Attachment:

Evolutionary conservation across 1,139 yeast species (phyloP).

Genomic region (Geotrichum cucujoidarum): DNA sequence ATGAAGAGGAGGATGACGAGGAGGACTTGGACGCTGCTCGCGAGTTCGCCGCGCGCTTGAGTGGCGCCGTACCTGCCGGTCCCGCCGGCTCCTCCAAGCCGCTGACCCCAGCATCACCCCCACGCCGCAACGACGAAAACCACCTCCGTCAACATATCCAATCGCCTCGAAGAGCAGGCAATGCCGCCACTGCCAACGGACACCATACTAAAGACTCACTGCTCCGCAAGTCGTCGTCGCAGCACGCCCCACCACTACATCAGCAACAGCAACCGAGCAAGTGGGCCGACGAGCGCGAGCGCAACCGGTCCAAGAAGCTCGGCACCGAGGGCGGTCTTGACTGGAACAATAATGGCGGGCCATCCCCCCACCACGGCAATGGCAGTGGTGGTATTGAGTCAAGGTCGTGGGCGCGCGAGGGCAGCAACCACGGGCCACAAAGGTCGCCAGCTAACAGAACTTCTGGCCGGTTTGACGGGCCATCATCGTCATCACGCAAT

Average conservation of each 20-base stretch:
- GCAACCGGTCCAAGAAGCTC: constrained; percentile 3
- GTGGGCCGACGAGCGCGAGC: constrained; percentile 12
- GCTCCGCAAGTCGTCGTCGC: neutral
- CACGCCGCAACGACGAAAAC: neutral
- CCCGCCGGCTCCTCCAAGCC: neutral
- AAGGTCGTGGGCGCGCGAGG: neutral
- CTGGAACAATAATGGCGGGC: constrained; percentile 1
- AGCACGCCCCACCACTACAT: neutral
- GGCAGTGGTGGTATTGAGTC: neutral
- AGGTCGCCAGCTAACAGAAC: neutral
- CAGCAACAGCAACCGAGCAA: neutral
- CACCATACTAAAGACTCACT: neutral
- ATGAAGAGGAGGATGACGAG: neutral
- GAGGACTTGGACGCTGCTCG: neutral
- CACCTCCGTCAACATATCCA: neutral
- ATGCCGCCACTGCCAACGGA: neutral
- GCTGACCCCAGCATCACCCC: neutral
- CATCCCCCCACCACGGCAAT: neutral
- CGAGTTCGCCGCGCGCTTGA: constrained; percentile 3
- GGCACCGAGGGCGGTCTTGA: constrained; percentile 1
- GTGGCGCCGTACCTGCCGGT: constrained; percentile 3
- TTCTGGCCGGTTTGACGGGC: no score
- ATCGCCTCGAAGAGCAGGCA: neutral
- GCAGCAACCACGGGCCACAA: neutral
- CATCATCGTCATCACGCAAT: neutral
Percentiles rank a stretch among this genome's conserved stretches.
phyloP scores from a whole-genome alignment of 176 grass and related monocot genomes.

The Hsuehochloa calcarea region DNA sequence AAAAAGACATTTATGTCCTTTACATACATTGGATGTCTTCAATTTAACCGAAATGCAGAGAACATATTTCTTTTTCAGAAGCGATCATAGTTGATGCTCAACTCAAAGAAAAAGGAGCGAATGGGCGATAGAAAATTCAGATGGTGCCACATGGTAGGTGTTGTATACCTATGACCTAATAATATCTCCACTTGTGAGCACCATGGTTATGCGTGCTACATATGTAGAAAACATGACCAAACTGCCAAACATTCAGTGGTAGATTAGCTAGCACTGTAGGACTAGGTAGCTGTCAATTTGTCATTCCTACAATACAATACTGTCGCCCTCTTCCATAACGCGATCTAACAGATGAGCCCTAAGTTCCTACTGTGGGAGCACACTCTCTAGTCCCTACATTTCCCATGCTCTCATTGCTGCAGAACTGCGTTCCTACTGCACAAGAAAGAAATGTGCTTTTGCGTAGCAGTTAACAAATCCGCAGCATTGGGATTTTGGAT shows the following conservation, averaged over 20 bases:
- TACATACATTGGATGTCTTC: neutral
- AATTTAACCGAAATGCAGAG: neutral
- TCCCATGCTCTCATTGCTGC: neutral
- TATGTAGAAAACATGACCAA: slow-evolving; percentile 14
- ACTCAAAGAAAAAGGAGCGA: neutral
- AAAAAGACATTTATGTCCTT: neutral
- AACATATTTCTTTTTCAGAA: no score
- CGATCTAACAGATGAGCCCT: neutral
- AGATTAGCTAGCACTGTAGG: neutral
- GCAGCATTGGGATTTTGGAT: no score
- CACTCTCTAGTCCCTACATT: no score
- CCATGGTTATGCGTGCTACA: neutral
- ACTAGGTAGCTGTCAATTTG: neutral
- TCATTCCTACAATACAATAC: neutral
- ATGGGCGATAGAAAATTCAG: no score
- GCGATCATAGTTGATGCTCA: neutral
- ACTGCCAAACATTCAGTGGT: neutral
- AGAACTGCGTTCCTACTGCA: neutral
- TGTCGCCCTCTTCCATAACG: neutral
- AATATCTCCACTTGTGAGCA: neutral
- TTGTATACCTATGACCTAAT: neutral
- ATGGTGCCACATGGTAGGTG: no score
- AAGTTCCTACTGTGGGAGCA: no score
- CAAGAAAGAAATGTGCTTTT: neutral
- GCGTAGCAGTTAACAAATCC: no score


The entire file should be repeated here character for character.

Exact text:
Evolutionary conservation across 1,139 yeast species (phyloP).

Genomic region (Geotrichum cucujoidarum): DNA sequence ATGAAGAGGAGGATGACGAGGAGGACTTGGACGCTGCTCGCGAGTTCGCCGCGCGCTTGAGTGGCGCCGTACCTGCCGGTCCCGCCGGCTCCTCCAAGCCGCTGACCCCAGCATCACCCCCACGCCGCAACGACGAAAACCACCTCCGTCAACATATCCAATCGCCTCGAAGAGCAGGCAATGCCGCCACTGCCAACGGACACCATACTAAAGACTCACTGCTCCGCAAGTCGTCGTCGCAGCACGCCCCACCACTACATCAGCAACAGCAACCGAGCAAGTGGGCCGACGAGCGCGAGCGCAACCGGTCCAAGAAGCTCGGCACCGAGGGCGGTCTTGACTGGAACAATAATGGCGGGCCATCCCCCCACCACGGCAATGGCAGTGGTGGTATTGAGTCAAGGTCGTGGGCGCGCGAGGGCAGCAACCACGGGCCACAAAGGTCGCCAGCTAACAGAACTTCTGGCCGGTTTGACGGGCCATCATCGTCATCACGCAAT

Average conservation of each 20-base stretch:
- GCAACCGGTCCAAGAAGCTC: constrained; percentile 3
- GTGGGCCGACGAGCGCGAGC: constrained; percentile 12
- GCTCCGCAAGTCGTCGTCGC: neutral
- CACGCCGCAACGACGAAAAC: neutral
- CCCGCCGGCTCCTCCAAGCC: neutral
- AAGGTCGTGGGCGCGCGAGG: neutral
- CTGGAACAATAATGGCGGGC: constrained; percentile 1
- AGCACGCCCCACCACTACAT: neutral
- GGCAGTGGTGGTATTGAGTC: neutral
- AGGTCGCCAGCTAACAGAAC: neutral
- CAGCAACAGCAACCGAGCAA: neutral
- CACCATACTAAAGACTCACT: neutral
- ATGAAGAGGAGGATGACGAG: neutral
- GAGGACTTGGACGCTGCTCG: neutral
- CACCTCCGTCAACATATCCA: neutral
- ATGCCGCCACTGCCAACGGA: neutral
- GCTGACCCCAGCATCACCCC: neutral
- CATCCCCCCACCACGGCAAT: neutral
- CGAGTTCGCCGCGCGCTTGA: constrained; percentile 3
- GGCACCGAGGGCGGTCTTGA: constrained; percentile 1
- GTGGCGCCGTACCTGCCGGT: constrained; percentile 3
- TTCTGGCCGGTTTGACGGGC: no score
- ATCGCCTCGAAGAGCAGGCA: neutral
- GCAGCAACCACGGGCCACAA: neutral
- CATCATCGTCATCACGCAAT: neutral
Percentiles rank a stretch among this genome's conserved stretches.
phyloP scores from a whole-genome alignment of 176 grass and related monocot genomes.

The Hsuehochloa calcarea region DNA sequence AAAAAGACATTTATGTCCTTTACATACATTGGATGTCTTCAATTTAACCGAAATGCAGAGAACATATTTCTTTTTCAGAAGCGATCATAGTTGATGCTCAACTCAAAGAAAAAGGAGCGAATGGGCGATAGAAAATTCAGATGGTGCCACATGGTAGGTGTTGTATACCTATGACCTAATAATATCTCCACTTGTGAGCACCATGGTTATGCGTGCTACATATGTAGAAAACATGACCAAACTGCCAAACATTCAGTGGTAGATTAGCTAGCACTGTAGGACTAGGTAGCTGTCAATTTGTCATTCCTACAATACAATACTGTCGCCCTCTTCCATAACGCGATCTAACAGATGAGCCCTAAGTTCCTACTGTGGGAGCACACTCTCTAGTCCCTACATTTCCCATGCTCTCATTGCTGCAGAACTGCGTTCCTACTGCACAAGAAAGAAATGTGCTTTTGCGTAGCAGTTAACAAATCCGCAGCATTGGGATTTTGGAT shows the following conservation, averaged over 20 bases:
- TACATACATTGGATGTCTTC: neutral
- AATTTAACCGAAATGCAGAG: neutral
- TCCCATGCTCTCATTGCTGC: neutral
- TATGTAGAAAACATGACCAA: slow-evolving; percentile 14
- ACTCAAAGAAAAAGGAGCGA: neutral
- AAAAAGACATTTATGTCCTT: neutral
- AACATATTTCTTTTTCAGAA: no score
- CGATCTAACAGATGAGCCCT: neutral
- AGATTAGCTAGCACTGTAGG: neutral
- GCAGCATTGGGATTTTGGAT: no score
- CACTCTCTAGTCCCTACATT: no score
- CCATGGTTATGCGTGCTACA: neutral
- ACTAGGTAGCTGTCAATTTG: neutral
- TCATTCCTACAATACAATAC: neutral
- ATGGGCGATAGAAAATTCAG: no score
- GCGATCATAGTTGATGCTCA: neutral
- ACTGCCAAACATTCAGTGGT: neutral
- AGAACTGCGTTCCTACTGCA: neutral
- TGTCGCCCTCTTCCATAACG: neutral
- AATATCTCCACTTGTGAGCA: neutral
- TTGTATACCTATGACCTAAT: neutral
- ATGGTGCCACATGGTAGGTG: no score
- AAGTTCCTACTGTGGGAGCA: no score
- CAAGAAAGAAATGTGCTTTT: neutral
- GCGTAGCAGTTAACAAATCC: no score